Last week’s post about the possibility of NSA targeting JFK Web sites for “cognitive infiltration”–and the NSA’s refusal to respond to questioning–was the most popular story of the week, followed closely by Rick Bauer’s recollections of his friend David Ferrie.
Gail Raven’s ever-popular recollections about her friend Jack Ruby fell to third place.
Gail Raven’s timeless story about her admiring friend Jack Ruby stays in it perennial spot at #1, followed by a discussion of former White House information czar Cass Sunstein and the state of the case.
After killing Lee Harvey Oswald on national television, Ruby, the owner of a Dallas nightclub, usually denied that he was part of any conspiracy. On other occasions he intimated that he might have a different story. In June 1964, he asked Chief Justice Earl Warren to bring him to Washington to testify; Warren refused.
Written by Ronnie Cohen and Jane Beale, “Witnessed by the World” opens on Thursday November 7 at the 59E59 Theaters in New York.
The producer’s describe it as a 90-minute thriller about a journalist writing a screenplay about Jack Ruby, the Dallas nightclub owner who murdered accused assassin Lee Oswald on national TV. Read more
The lovely “Gail Raven,” an exotic dancer in the southwestern United States in the 1960s, became friends with Jack Ruby, the Dallas nightclub owner who killed accused assassin Lee Harvey Oswald.
Who says new JFK witnesses can’t be found?
After JFK Facts recounted Jack Ruby’s pursuit of an exotic dancer named Gail Raven in January 1963, I received a message from a woman who identified herself as Raven’s daughter. She told me that her mother was still alive, and she confirmed that her mother and Jack Ruby were close. I asked her if her mother would share her memories of the man who killed accused assassin Lee H. Oswald. She said yes.
In 1963 Gail Raven was the stage name of a precociously mature 20-year-old woman who danced on the national nightclub circuit that included Ruby’s Carousel Club in Dallas. Ruby (born Jack Rubenstein) was a Chicago tough guy who took a shine to her, and they became friends.
Now close to 70 years old, Gail Raven is living in the southern United States. I have confirmed her real name but have agreed not to publish it here to protect her privacy. Read more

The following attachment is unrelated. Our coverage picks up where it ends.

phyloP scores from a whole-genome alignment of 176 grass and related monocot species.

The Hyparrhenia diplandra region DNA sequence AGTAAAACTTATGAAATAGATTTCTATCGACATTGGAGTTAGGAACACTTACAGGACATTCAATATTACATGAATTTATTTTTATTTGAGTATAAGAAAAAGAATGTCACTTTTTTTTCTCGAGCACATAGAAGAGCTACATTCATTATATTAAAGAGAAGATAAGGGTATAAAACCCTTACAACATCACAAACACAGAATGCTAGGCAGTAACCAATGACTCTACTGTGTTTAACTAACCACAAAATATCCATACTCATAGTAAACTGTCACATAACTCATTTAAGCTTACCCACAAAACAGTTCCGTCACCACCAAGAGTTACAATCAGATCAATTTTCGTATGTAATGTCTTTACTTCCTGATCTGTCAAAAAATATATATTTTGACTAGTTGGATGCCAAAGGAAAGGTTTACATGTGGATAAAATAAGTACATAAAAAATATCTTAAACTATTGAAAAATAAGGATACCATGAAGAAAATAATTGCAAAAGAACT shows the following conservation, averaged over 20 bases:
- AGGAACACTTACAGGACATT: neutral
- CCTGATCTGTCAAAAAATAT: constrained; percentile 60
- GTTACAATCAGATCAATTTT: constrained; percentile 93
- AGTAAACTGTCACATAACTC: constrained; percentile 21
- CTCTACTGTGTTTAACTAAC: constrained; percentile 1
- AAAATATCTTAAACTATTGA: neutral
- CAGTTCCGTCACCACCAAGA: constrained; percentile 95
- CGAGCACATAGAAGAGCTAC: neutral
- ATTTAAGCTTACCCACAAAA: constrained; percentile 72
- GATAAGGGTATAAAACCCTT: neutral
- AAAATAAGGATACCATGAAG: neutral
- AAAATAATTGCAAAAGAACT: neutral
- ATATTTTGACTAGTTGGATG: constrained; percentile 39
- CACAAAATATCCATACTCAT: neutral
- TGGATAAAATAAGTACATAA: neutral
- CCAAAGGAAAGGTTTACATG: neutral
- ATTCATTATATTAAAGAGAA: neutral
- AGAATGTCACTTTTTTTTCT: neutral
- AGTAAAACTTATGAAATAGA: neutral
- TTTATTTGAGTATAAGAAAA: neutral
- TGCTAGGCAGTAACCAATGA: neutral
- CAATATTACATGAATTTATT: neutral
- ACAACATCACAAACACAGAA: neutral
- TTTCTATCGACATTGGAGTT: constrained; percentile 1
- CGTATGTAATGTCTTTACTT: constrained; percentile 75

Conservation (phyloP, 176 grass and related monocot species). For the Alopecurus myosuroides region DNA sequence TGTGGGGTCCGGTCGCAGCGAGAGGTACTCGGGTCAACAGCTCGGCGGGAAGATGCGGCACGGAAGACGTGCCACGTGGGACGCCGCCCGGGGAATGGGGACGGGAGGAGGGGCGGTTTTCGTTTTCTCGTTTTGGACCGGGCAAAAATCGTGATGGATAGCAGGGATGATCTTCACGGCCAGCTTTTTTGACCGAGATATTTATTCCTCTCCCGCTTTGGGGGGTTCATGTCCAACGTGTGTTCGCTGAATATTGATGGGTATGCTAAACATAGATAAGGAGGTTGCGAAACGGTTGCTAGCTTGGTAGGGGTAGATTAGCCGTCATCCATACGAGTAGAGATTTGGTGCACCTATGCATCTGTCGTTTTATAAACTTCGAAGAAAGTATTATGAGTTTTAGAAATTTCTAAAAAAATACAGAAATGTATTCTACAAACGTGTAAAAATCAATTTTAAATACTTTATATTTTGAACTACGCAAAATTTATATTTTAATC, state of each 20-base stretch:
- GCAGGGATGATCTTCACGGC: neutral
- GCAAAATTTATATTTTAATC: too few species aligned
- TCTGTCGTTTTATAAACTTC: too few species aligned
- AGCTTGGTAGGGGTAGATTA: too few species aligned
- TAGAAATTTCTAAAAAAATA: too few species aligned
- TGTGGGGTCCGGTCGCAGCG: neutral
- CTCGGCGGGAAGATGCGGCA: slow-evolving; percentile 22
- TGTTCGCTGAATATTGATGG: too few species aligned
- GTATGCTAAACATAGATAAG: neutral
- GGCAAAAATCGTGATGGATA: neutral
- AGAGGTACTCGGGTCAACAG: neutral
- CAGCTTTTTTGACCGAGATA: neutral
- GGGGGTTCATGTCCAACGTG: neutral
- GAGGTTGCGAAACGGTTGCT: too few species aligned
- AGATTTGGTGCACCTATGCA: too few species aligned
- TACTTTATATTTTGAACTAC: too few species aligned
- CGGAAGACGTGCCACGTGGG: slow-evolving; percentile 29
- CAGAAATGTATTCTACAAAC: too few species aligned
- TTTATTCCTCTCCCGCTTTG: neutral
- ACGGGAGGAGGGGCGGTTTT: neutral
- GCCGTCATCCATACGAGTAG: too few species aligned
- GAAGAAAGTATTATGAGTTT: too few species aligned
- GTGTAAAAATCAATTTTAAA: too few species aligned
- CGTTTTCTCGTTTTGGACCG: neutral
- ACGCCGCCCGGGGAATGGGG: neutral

Robert F. Kennedy Jr.’s comments that his father did not believe that a “lone-gunman” killed his uncle, President John F. Kennedy, have now been covered by all four television networks (CBS, NBC,Fox, and ABC), and gone viral on the internet. The remarks marked the first time a Kennedy family member has publicly questioned the official theory that JFK was killed by a lone gunman.
Were RFK Jr.’s remarks factually accurate? Read more
On the Sunday morning following the assassination, Kennedy’s body lay in state at the Capitol rotunda, for mourning visitors to see.
Meanwhile in Dallas, a handcuffed Lee Harvey Oswald was led into the basement of the Dallas city jail for transfer to the county jail. Suddenly, on live national television, Dallas nightclub owner Jack Ruby emerged from the crowd of reporters and fired one fatal gunshot into Oswald’s abdomen.
This stunning deed shocked and baffled the nation–and eliminated a key witness to the events that led to JFK’s murder. Not known for his sense of humor, FBI Director Hoover informed the White House in a memo that began: “There is nothing further on the Oswald case except that he is dead.” Read more
"Our Man in Mexico" is a true thriller that recounts the remarkable life of Win Scott, the charismatic CIA spymaster who had a unique insider's perspective on the assassination of President John F. Kennedy.
"Enthralling"--Wall Street Journal
"A first-class detective story"--Tim Weiner, author of the Legacy of Ashes, The HIstory of the CIA.
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